The Teton Range towers over the valley of Jackson Hole, providing dramatic alpine scenery and drawing millions of visitors to Grand Teton National Park each year. Over billions of years, natural forces including earthquakes, glaciers and erosion have shaped this magnificent landscape.
Metamorphic & Igneous Rocks - Ancient Core
A 2.7 billion-year old metamorphic rock called gneiss makes up much of the Teton Range. These rocks were formed when sea floor sediments and volcanic debris were buried up to 18 miles deep as two tectonic plates collided – similar to the collision of India and Asia today forming the Himalayas. The intense heat and pressure at these great depths changed or metamorphosed the sediments into today's rocks, separating different minerals into lighter and darker layers. Watch for the zebra-striped layers as you step over rocks on your hike.
Molten magma began squeezing into cracks in the gneiss 2.5 billion years ago, and it cooled and crystallized to form igneous granite. This speckled rock with its interlocking crystals is harder than gneiss forming the highest peaks in the central Teton Range – Grand Teton, Middle Teton, and Mount Owen. Other peaks, such as Teewinot and Mount Moran, show stripes of darker and lighter gray where the granite cross-cuts the gneiss.
Roughly 775 million years ago, the region stretched north to south, cracking the deeply buried gneiss and granite and forming a series of vertical, east-west trending cracks. Basaltic magma squirted into these cracks and cooled to form dikes of an igneous rock called diabase. One of these dikes that slices through the face of Mount Moran is 150 feet wide—if the exposed part of the dike melted, the magma would fill Jenny Lake three times over! Black diabase dikes are also visible from the Teton Park Road on the east face of the Middle Teton and the southeast flank of the Grand Teton.
Sedimentary Rocks - Drape the Core
Above the igneous and metamorphic core are layers of sedimentary rocks that wrap around the Teton Range and are eroding from the eastern side. For example, a small island of remnant sandstone tops the summit of Mount Moran! These sediments were laid down when global sea levels rose, first depositing beach sands (the Flathead Sandstone that caps Mount Moran) and continuing with limestones deposited in shallow seas and mudstones that were a deeper ocean floor. These seafloor rocks preserve a variety of fossils, including trilobites, stromatolites, corals, and shells of other organisms.
The Tetons are one of the youngest mountain ranges in North America. They have been uplifting for less than 10 million years, making them "adolescent" mountains, as compared to the "middle-aged" Rockies (50-80 million years old) or the "elderly" Appalachians (more than 300 million years old). Erosion has had much less time to work in the Tetons, comparatively, so their jagged peaks remain standing high.
The Teton Range uplifts one earthquake at a time along the 40-mile long Teton fault, a north-south trending crack in the earth's crust. As the region stretches in an east-west direction, this stress builds to a breaking point and generates an earthquake, lifting the mountain block skyward while dropping the valley floor. On average, the fault moves about 10 feet in each earthquake: two to three feet up and four to six feet down. In the 10 million years since the fault began moving, the total offset is probably over 25,000 feet. As a quick estimate, the Flathead sandstone on top of Mount Moran is 6,000 feet above the valley and that same layer is buried roughly 20,000 feet below the valley floor on the east side of the fault.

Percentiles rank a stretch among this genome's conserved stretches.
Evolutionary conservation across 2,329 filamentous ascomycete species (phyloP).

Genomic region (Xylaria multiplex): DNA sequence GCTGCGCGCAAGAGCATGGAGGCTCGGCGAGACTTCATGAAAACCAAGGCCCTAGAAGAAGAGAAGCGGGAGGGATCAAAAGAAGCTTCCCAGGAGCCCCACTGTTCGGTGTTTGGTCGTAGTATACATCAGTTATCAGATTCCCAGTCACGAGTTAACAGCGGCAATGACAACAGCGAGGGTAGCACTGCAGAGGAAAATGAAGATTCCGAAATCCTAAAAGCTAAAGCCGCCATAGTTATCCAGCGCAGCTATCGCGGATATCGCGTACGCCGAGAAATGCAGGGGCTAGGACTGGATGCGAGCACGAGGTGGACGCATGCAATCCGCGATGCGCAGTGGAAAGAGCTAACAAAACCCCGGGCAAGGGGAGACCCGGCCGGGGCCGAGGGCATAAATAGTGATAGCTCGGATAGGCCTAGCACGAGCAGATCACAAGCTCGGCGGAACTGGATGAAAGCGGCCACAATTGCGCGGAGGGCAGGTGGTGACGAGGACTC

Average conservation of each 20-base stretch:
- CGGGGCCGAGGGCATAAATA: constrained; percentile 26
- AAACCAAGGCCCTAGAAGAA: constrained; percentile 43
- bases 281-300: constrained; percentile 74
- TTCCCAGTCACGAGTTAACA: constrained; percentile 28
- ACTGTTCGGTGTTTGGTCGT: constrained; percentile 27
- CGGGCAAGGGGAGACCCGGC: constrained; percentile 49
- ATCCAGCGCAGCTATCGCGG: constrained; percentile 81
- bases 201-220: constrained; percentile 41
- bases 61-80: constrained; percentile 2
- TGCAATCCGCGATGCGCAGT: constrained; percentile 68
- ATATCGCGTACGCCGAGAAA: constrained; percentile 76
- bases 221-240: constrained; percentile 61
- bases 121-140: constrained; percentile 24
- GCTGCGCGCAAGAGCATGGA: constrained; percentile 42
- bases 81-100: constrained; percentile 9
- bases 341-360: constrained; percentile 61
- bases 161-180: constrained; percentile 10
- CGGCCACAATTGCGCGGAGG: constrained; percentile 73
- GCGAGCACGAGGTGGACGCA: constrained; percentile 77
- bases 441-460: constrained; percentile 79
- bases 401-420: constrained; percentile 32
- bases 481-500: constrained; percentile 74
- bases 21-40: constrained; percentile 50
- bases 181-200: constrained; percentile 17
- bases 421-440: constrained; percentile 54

Pleistocene Ice Age glaciers sculpted the Teton landscape over multiple glacial advances widening V-shaped river canyons into U-shaped glacial canyons, gouging out depressions filled by lakes today, sharpening high peaks, and filling the valley floor with outwash debris. The most recent advance, known as the Pinedale, lasted from roughly 50,000 to 12,000 years ago. Many hikers access the park's high country by traveling up glacial canyons such as Cascade, Paintbrush, Death Canyon and Granite. Look for features like glacially polished bedrock as you hike through these areas.
In an earlier glacial advance, about 200,000 years ago, large ice sheets flowed off the Yellowstone Plateau through the Jackson Hole valley, almost reaching Hoback Junction and burying the valley with more than 2,000 feet of ice. These glaciers left behind outwash plains of gravel and cobbles that are now covered in sagebrush. Glacial meltwater carried away the fine sands and silts that would have retained moisture and allowed topsoil to form; sagebrush is well adapted to dry soils, so it now covers these outwash plains. Conversely, conifers cover moraines, which mark the borders of former glaciers. Glaciers carry boulders, cobbles and gravel as they flow and grind up rocky material to the consistency of flour. As glaciers melt constantly at their terminus, they deposit this rocky debris as ridges called moraines. The fine-grained material help soils form and retains moisture, allowing trees to grow. Look for moraines ringing glacial lakes such as Jenny, Taggart and Jackson, as well as some isolated moraines such as Timbered Island.
Other Park Resources
To learn more, visit Grand Teton's websites on glacial features and current glacier research, as well as the park's geology brochure. Watch four video podcasts: Geology Overview, Mount Moran, Teton Fault and Glaciers; and a geology animation to experience the forces that shaped this landscape.
Discover Grand Teton allows viewers to explore the geology of the region through a timeline, earthquakes, rocks and forces.
What's shaking in the Intermountain West (Montana, Idaho, Wyoming, Nevada, Utah, Colorado, Arizona and New Mexico)? The site provides local magnitude, times of occurrence and proximity to local towns and cities.
Last updated: May 6, 2020